InterVision is quickly making itself synonymous with that 1980’s/1990’s era of straight-to-video horror schlock. Much of the material they release is weird to the point of being unintentionally funny but the label has taken an abrupt 90-degree turn with their release of The Secret Life: Jeffrey Dahmer. Despite its vintage direct-to-video status, this is a different kind of film for InterVision – and the result is a different kind of disc from what InterVision is becoming known for.
The transfer is taken from a full-frame video element. As a result, the color and detail levels aren’t as sharp as what you’d get from a film or negative transfer. That said, The Secret Life: Jeffrey Dahmer was shot on film and edited on video so it’s an accurate representation of what VHS owners saw from this film back in the day – and it gets an added bump from the heightened resolution of the DVD format. There are no problems with distortion in either the video or audio departments and the finished product is as good as this film can look or sound.
The extras are surprisingly austere when compared to the last few InterVision releases. Basically, there is a trailer for the film (with a few unnecessary and annoying “VHS glitch” effects added to it), some trailers for other InterVision releases and a commentary track.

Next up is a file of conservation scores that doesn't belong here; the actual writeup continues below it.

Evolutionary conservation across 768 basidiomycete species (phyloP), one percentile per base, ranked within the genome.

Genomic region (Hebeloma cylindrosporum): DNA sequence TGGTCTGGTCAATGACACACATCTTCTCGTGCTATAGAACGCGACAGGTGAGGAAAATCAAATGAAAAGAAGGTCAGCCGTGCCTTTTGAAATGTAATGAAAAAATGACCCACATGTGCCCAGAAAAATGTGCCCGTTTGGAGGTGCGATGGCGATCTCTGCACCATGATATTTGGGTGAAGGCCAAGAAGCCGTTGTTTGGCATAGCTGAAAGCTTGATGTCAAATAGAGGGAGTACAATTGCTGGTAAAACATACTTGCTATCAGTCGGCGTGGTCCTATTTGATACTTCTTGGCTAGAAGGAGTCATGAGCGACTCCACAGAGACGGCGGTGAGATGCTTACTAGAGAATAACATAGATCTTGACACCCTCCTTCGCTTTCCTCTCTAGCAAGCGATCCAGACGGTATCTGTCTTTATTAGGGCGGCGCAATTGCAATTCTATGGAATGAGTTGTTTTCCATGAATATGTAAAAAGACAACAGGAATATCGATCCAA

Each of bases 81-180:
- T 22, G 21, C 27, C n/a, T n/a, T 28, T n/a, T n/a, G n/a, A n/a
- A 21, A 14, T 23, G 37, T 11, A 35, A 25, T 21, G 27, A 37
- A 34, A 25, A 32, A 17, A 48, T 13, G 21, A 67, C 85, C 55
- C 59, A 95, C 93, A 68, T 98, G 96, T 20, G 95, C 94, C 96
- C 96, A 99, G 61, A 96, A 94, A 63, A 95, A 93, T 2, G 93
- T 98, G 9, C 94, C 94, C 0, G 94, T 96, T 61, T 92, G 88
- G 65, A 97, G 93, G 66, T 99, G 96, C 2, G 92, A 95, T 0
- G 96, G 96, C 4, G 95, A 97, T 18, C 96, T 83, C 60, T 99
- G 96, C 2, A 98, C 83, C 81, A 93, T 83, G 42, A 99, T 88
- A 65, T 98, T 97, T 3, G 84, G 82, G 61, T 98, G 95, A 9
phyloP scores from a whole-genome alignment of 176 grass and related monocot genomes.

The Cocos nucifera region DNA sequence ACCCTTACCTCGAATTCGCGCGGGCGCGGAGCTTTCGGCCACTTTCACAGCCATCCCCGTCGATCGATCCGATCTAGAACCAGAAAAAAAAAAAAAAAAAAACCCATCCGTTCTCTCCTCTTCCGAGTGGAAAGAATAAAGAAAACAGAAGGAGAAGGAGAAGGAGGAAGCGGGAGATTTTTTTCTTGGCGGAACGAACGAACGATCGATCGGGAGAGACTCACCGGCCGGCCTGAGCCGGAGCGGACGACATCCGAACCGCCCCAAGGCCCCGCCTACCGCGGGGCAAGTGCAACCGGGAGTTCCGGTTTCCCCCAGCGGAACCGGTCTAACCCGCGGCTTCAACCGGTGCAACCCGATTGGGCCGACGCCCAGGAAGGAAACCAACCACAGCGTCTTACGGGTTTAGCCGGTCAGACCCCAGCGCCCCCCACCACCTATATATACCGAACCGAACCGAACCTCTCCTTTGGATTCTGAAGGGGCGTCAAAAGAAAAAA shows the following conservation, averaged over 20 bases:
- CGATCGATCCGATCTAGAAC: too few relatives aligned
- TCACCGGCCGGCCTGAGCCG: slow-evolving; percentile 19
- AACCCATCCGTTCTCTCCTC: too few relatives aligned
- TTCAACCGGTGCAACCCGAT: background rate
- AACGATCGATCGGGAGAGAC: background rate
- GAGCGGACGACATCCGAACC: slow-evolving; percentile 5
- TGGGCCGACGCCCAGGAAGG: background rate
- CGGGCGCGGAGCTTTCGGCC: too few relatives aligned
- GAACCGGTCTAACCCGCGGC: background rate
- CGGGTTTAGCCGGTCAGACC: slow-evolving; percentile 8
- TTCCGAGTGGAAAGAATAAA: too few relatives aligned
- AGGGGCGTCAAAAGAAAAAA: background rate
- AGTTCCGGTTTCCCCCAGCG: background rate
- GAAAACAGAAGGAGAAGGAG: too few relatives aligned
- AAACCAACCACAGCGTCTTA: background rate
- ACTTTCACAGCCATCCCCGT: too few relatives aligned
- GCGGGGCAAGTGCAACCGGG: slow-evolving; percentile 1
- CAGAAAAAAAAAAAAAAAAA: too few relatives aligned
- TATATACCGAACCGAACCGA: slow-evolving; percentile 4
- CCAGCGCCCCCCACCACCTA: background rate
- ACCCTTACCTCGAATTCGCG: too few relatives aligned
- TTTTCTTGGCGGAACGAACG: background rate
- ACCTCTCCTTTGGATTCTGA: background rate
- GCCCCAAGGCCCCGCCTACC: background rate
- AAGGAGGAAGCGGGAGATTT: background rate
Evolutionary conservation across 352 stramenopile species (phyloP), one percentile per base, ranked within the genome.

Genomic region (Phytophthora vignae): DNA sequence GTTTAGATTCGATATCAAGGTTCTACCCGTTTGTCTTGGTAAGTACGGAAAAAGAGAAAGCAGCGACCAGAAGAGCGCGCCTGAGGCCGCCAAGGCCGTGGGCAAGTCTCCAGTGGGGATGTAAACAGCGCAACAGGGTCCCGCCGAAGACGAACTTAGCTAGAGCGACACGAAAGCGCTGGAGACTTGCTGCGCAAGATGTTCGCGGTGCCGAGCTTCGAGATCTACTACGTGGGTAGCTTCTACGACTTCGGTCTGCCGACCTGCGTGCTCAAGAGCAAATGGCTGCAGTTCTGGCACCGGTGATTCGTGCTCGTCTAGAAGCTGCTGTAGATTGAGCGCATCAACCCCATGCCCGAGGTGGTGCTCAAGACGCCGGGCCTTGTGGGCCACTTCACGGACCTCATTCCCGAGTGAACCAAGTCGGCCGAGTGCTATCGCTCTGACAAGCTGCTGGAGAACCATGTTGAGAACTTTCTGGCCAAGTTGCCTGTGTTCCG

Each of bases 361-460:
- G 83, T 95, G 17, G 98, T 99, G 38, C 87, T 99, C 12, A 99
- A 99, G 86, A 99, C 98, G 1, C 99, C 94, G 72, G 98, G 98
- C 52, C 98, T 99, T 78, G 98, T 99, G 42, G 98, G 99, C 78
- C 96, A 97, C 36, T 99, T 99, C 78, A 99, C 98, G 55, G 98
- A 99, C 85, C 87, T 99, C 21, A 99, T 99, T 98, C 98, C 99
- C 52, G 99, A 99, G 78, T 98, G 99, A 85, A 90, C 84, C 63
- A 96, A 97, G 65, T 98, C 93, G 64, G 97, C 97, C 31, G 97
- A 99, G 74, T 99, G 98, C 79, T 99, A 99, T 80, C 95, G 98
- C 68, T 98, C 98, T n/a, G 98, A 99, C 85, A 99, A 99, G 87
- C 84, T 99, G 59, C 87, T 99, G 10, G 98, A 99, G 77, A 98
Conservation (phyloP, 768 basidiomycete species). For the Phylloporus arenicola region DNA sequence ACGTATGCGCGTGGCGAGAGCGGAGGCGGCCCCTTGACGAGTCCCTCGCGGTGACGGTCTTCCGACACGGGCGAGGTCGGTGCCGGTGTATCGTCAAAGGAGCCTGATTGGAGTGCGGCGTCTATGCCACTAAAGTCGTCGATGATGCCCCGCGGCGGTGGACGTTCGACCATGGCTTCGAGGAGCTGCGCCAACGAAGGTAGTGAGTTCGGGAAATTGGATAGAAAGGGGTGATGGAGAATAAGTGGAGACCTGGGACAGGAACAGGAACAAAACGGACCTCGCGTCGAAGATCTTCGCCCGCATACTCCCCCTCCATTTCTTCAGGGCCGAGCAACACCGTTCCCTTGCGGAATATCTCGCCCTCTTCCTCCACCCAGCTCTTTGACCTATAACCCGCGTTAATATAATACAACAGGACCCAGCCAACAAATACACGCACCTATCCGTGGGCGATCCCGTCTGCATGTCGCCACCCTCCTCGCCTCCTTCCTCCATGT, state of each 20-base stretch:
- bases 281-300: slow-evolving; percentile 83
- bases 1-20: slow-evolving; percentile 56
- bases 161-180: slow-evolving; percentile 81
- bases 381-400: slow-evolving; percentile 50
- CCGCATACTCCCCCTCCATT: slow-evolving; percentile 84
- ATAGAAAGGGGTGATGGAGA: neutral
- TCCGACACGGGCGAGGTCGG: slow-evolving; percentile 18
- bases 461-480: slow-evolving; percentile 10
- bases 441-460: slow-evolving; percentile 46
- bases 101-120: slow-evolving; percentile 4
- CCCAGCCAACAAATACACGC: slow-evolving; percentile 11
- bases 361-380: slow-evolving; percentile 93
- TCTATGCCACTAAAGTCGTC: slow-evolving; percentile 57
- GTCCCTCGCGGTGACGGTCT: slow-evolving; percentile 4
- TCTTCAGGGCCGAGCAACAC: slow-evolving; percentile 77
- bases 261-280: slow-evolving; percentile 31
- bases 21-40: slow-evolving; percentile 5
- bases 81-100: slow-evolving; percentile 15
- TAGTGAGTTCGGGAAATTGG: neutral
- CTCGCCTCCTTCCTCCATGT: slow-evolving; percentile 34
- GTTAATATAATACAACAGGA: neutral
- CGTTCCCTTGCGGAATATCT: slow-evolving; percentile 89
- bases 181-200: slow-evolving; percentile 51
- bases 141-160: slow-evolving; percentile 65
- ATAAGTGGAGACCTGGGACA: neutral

As you might expect, the commentary is the most substantial item here. It pairs director David Bowen with writer/star Carl Crew. Bowen is the guiding voice on this track and he reveals a lot of behind-the-scenes info, including how the L.A. riots interfered with the production of the film and the research involved in chronicling Dahmer’s crimes. You’ll also hear about the interesting career path Crew has taken since working on this film. The first half of this commentary is more interesting than the second half but there’s enough worthwhile info here to make it worth a listen for fans.
In short, InterVision’s disc of The Secret Life: Jeffrey Dahmer isn’t as elaborate as their other recent releases but it shows they can rein in the camp-horror humor to give a serious film an appropriately serious treatment.